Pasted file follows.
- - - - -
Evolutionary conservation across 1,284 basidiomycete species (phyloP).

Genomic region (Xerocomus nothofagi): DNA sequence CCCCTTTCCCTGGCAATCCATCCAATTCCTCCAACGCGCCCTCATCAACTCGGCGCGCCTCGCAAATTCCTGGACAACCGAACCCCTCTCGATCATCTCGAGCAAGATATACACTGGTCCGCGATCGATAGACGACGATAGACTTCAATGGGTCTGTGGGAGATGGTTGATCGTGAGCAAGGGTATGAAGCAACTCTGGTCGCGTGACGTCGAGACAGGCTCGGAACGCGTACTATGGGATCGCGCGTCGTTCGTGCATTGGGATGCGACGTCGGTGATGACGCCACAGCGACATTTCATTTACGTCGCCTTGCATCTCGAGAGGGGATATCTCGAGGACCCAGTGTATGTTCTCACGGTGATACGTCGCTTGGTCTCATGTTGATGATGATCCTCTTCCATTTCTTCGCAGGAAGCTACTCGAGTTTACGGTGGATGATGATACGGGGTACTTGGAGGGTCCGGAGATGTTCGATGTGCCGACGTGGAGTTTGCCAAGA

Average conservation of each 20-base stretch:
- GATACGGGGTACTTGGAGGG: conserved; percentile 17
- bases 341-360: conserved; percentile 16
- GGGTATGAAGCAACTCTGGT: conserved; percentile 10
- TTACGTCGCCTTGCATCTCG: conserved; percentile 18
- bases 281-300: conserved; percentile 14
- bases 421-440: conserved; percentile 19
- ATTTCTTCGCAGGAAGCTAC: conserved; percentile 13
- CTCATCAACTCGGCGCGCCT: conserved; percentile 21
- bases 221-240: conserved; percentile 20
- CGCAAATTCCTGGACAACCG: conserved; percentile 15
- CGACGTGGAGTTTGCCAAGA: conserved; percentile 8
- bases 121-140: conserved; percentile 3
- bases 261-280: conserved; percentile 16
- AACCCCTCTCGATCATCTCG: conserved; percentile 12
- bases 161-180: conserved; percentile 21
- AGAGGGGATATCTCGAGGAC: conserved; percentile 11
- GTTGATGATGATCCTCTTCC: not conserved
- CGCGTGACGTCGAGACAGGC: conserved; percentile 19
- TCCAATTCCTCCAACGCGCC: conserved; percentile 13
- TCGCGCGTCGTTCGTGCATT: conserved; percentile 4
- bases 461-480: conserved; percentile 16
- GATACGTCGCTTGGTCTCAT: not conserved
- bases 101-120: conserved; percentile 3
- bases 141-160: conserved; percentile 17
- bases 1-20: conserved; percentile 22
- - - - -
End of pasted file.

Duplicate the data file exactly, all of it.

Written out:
Evolutionary conservation across 1,284 basidiomycete species (phyloP).

Genomic region (Xerocomus nothofagi): DNA sequence CCCCTTTCCCTGGCAATCCATCCAATTCCTCCAACGCGCCCTCATCAACTCGGCGCGCCTCGCAAATTCCTGGACAACCGAACCCCTCTCGATCATCTCGAGCAAGATATACACTGGTCCGCGATCGATAGACGACGATAGACTTCAATGGGTCTGTGGGAGATGGTTGATCGTGAGCAAGGGTATGAAGCAACTCTGGTCGCGTGACGTCGAGACAGGCTCGGAACGCGTACTATGGGATCGCGCGTCGTTCGTGCATTGGGATGCGACGTCGGTGATGACGCCACAGCGACATTTCATTTACGTCGCCTTGCATCTCGAGAGGGGATATCTCGAGGACCCAGTGTATGTTCTCACGGTGATACGTCGCTTGGTCTCATGTTGATGATGATCCTCTTCCATTTCTTCGCAGGAAGCTACTCGAGTTTACGGTGGATGATGATACGGGGTACTTGGAGGGTCCGGAGATGTTCGATGTGCCGACGTGGAGTTTGCCAAGA

Average conservation of each 20-base stretch:
- GATACGGGGTACTTGGAGGG: conserved; percentile 17
- bases 341-360: conserved; percentile 16
- GGGTATGAAGCAACTCTGGT: conserved; percentile 10
- TTACGTCGCCTTGCATCTCG: conserved; percentile 18
- bases 281-300: conserved; percentile 14
- bases 421-440: conserved; percentile 19
- ATTTCTTCGCAGGAAGCTAC: conserved; percentile 13
- CTCATCAACTCGGCGCGCCT: conserved; percentile 21
- bases 221-240: conserved; percentile 20
- CGCAAATTCCTGGACAACCG: conserved; percentile 15
- CGACGTGGAGTTTGCCAAGA: conserved; percentile 8
- bases 121-140: conserved; percentile 3
- bases 261-280: conserved; percentile 16
- AACCCCTCTCGATCATCTCG: conserved; percentile 12
- bases 161-180: conserved; percentile 21
- AGAGGGGATATCTCGAGGAC: conserved; percentile 11
- GTTGATGATGATCCTCTTCC: not conserved
- CGCGTGACGTCGAGACAGGC: conserved; percentile 19
- TCCAATTCCTCCAACGCGCC: conserved; percentile 13
- TCGCGCGTCGTTCGTGCATT: conserved; percentile 4
- bases 461-480: conserved; percentile 16
- GATACGTCGCTTGGTCTCAT: not conserved
- bases 101-120: conserved; percentile 3
- bases 141-160: conserved; percentile 17
- bases 1-20: conserved; percentile 22